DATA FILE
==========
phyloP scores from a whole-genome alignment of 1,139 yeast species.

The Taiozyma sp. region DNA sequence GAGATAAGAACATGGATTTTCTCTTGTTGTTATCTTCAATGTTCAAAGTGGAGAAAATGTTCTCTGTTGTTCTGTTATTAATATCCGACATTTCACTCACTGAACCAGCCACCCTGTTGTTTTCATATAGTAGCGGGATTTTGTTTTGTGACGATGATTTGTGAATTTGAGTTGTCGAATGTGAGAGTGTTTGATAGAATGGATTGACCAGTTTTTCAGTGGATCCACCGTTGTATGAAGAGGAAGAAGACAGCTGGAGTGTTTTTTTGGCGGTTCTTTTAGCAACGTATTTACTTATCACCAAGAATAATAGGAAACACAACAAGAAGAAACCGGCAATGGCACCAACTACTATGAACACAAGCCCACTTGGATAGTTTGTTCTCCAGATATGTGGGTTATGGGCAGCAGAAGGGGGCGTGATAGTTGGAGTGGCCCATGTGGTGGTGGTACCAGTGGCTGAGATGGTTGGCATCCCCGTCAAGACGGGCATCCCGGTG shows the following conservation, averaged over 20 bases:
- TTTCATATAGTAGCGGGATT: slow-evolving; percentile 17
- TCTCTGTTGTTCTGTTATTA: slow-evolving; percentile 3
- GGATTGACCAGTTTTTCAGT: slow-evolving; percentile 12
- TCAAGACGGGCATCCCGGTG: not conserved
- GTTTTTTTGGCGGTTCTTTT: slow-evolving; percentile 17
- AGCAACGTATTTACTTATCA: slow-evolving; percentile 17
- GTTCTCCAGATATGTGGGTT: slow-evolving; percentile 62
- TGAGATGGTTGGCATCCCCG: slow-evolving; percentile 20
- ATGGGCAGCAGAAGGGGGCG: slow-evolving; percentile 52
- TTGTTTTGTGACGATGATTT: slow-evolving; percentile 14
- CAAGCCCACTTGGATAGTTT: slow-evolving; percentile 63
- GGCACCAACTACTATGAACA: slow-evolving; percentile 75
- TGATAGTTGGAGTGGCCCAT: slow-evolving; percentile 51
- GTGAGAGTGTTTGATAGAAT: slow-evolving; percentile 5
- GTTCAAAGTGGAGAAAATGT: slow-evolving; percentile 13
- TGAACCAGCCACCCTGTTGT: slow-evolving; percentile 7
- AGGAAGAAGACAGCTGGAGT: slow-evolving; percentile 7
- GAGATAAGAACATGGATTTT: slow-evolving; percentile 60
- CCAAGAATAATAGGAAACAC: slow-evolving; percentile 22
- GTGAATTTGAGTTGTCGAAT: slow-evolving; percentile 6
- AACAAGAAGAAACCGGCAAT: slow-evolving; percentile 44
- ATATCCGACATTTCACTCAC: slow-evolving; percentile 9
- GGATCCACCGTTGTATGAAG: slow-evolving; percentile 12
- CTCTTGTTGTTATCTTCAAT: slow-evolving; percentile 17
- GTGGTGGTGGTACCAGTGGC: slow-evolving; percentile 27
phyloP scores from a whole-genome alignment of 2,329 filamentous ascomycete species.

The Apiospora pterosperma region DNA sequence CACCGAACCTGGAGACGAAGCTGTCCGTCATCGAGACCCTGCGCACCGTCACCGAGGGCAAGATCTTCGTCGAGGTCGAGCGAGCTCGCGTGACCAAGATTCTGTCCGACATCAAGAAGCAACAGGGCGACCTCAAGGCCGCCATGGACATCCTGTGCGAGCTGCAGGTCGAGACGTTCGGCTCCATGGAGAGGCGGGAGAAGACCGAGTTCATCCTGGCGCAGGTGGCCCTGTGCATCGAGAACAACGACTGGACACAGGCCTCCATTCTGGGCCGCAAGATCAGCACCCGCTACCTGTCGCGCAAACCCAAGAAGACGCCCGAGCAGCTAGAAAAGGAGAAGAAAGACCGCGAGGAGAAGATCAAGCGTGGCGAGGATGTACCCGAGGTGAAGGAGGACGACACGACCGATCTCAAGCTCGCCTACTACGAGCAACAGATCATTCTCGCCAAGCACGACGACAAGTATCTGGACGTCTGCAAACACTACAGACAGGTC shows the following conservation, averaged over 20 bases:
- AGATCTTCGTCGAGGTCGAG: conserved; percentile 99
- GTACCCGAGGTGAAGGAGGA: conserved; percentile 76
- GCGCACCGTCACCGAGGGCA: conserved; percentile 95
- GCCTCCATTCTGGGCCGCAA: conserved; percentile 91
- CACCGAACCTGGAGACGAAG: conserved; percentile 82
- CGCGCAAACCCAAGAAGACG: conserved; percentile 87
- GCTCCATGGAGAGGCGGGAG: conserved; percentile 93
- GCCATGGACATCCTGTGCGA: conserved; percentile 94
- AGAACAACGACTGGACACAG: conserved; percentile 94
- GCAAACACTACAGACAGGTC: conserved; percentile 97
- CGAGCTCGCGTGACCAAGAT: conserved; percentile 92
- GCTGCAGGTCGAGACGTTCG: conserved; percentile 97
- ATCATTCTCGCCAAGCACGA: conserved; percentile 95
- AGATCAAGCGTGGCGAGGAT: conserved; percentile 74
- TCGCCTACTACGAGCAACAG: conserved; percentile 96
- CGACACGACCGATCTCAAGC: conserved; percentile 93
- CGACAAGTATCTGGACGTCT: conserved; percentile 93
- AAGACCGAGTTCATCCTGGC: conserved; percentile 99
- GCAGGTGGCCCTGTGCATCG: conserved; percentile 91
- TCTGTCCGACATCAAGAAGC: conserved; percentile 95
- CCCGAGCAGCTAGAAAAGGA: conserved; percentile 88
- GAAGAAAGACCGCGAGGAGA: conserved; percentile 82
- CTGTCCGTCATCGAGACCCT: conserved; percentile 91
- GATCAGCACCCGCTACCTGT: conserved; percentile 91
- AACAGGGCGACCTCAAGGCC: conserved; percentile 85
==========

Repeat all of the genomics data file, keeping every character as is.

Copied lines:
phyloP scores from a whole-genome alignment of 1,139 yeast species.

The Taiozyma sp. region DNA sequence GAGATAAGAACATGGATTTTCTCTTGTTGTTATCTTCAATGTTCAAAGTGGAGAAAATGTTCTCTGTTGTTCTGTTATTAATATCCGACATTTCACTCACTGAACCAGCCACCCTGTTGTTTTCATATAGTAGCGGGATTTTGTTTTGTGACGATGATTTGTGAATTTGAGTTGTCGAATGTGAGAGTGTTTGATAGAATGGATTGACCAGTTTTTCAGTGGATCCACCGTTGTATGAAGAGGAAGAAGACAGCTGGAGTGTTTTTTTGGCGGTTCTTTTAGCAACGTATTTACTTATCACCAAGAATAATAGGAAACACAACAAGAAGAAACCGGCAATGGCACCAACTACTATGAACACAAGCCCACTTGGATAGTTTGTTCTCCAGATATGTGGGTTATGGGCAGCAGAAGGGGGCGTGATAGTTGGAGTGGCCCATGTGGTGGTGGTACCAGTGGCTGAGATGGTTGGCATCCCCGTCAAGACGGGCATCCCGGTG shows the following conservation, averaged over 20 bases:
- TTTCATATAGTAGCGGGATT: slow-evolving; percentile 17
- TCTCTGTTGTTCTGTTATTA: slow-evolving; percentile 3
- GGATTGACCAGTTTTTCAGT: slow-evolving; percentile 12
- TCAAGACGGGCATCCCGGTG: not conserved
- GTTTTTTTGGCGGTTCTTTT: slow-evolving; percentile 17
- AGCAACGTATTTACTTATCA: slow-evolving; percentile 17
- GTTCTCCAGATATGTGGGTT: slow-evolving; percentile 62
- TGAGATGGTTGGCATCCCCG: slow-evolving; percentile 20
- ATGGGCAGCAGAAGGGGGCG: slow-evolving; percentile 52
- TTGTTTTGTGACGATGATTT: slow-evolving; percentile 14
- CAAGCCCACTTGGATAGTTT: slow-evolving; percentile 63
- GGCACCAACTACTATGAACA: slow-evolving; percentile 75
- TGATAGTTGGAGTGGCCCAT: slow-evolving; percentile 51
- GTGAGAGTGTTTGATAGAAT: slow-evolving; percentile 5
- GTTCAAAGTGGAGAAAATGT: slow-evolving; percentile 13
- TGAACCAGCCACCCTGTTGT: slow-evolving; percentile 7
- AGGAAGAAGACAGCTGGAGT: slow-evolving; percentile 7
- GAGATAAGAACATGGATTTT: slow-evolving; percentile 60
- CCAAGAATAATAGGAAACAC: slow-evolving; percentile 22
- GTGAATTTGAGTTGTCGAAT: slow-evolving; percentile 6
- AACAAGAAGAAACCGGCAAT: slow-evolving; percentile 44
- ATATCCGACATTTCACTCAC: slow-evolving; percentile 9
- GGATCCACCGTTGTATGAAG: slow-evolving; percentile 12
- CTCTTGTTGTTATCTTCAAT: slow-evolving; percentile 17
- GTGGTGGTGGTACCAGTGGC: slow-evolving; percentile 27
phyloP scores from a whole-genome alignment of 2,329 filamentous ascomycete species.

The Apiospora pterosperma region DNA sequence CACCGAACCTGGAGACGAAGCTGTCCGTCATCGAGACCCTGCGCACCGTCACCGAGGGCAAGATCTTCGTCGAGGTCGAGCGAGCTCGCGTGACCAAGATTCTGTCCGACATCAAGAAGCAACAGGGCGACCTCAAGGCCGCCATGGACATCCTGTGCGAGCTGCAGGTCGAGACGTTCGGCTCCATGGAGAGGCGGGAGAAGACCGAGTTCATCCTGGCGCAGGTGGCCCTGTGCATCGAGAACAACGACTGGACACAGGCCTCCATTCTGGGCCGCAAGATCAGCACCCGCTACCTGTCGCGCAAACCCAAGAAGACGCCCGAGCAGCTAGAAAAGGAGAAGAAAGACCGCGAGGAGAAGATCAAGCGTGGCGAGGATGTACCCGAGGTGAAGGAGGACGACACGACCGATCTCAAGCTCGCCTACTACGAGCAACAGATCATTCTCGCCAAGCACGACGACAAGTATCTGGACGTCTGCAAACACTACAGACAGGTC shows the following conservation, averaged over 20 bases:
- AGATCTTCGTCGAGGTCGAG: conserved; percentile 99
- GTACCCGAGGTGAAGGAGGA: conserved; percentile 76
- GCGCACCGTCACCGAGGGCA: conserved; percentile 95
- GCCTCCATTCTGGGCCGCAA: conserved; percentile 91
- CACCGAACCTGGAGACGAAG: conserved; percentile 82
- CGCGCAAACCCAAGAAGACG: conserved; percentile 87
- GCTCCATGGAGAGGCGGGAG: conserved; percentile 93
- GCCATGGACATCCTGTGCGA: conserved; percentile 94
- AGAACAACGACTGGACACAG: conserved; percentile 94
- GCAAACACTACAGACAGGTC: conserved; percentile 97
- CGAGCTCGCGTGACCAAGAT: conserved; percentile 92
- GCTGCAGGTCGAGACGTTCG: conserved; percentile 97
- ATCATTCTCGCCAAGCACGA: conserved; percentile 95
- AGATCAAGCGTGGCGAGGAT: conserved; percentile 74
- TCGCCTACTACGAGCAACAG: conserved; percentile 96
- CGACACGACCGATCTCAAGC: conserved; percentile 93
- CGACAAGTATCTGGACGTCT: conserved; percentile 93
- AAGACCGAGTTCATCCTGGC: conserved; percentile 99
- GCAGGTGGCCCTGTGCATCG: conserved; percentile 91
- TCTGTCCGACATCAAGAAGC: conserved; percentile 95
- CCCGAGCAGCTAGAAAAGGA: conserved; percentile 88
- GAAGAAAGACCGCGAGGAGA: conserved; percentile 82
- CTGTCCGTCATCGAGACCCT: conserved; percentile 91
- GATCAGCACCCGCTACCTGT: conserved; percentile 91
- AACAGGGCGACCTCAAGGCC: conserved; percentile 85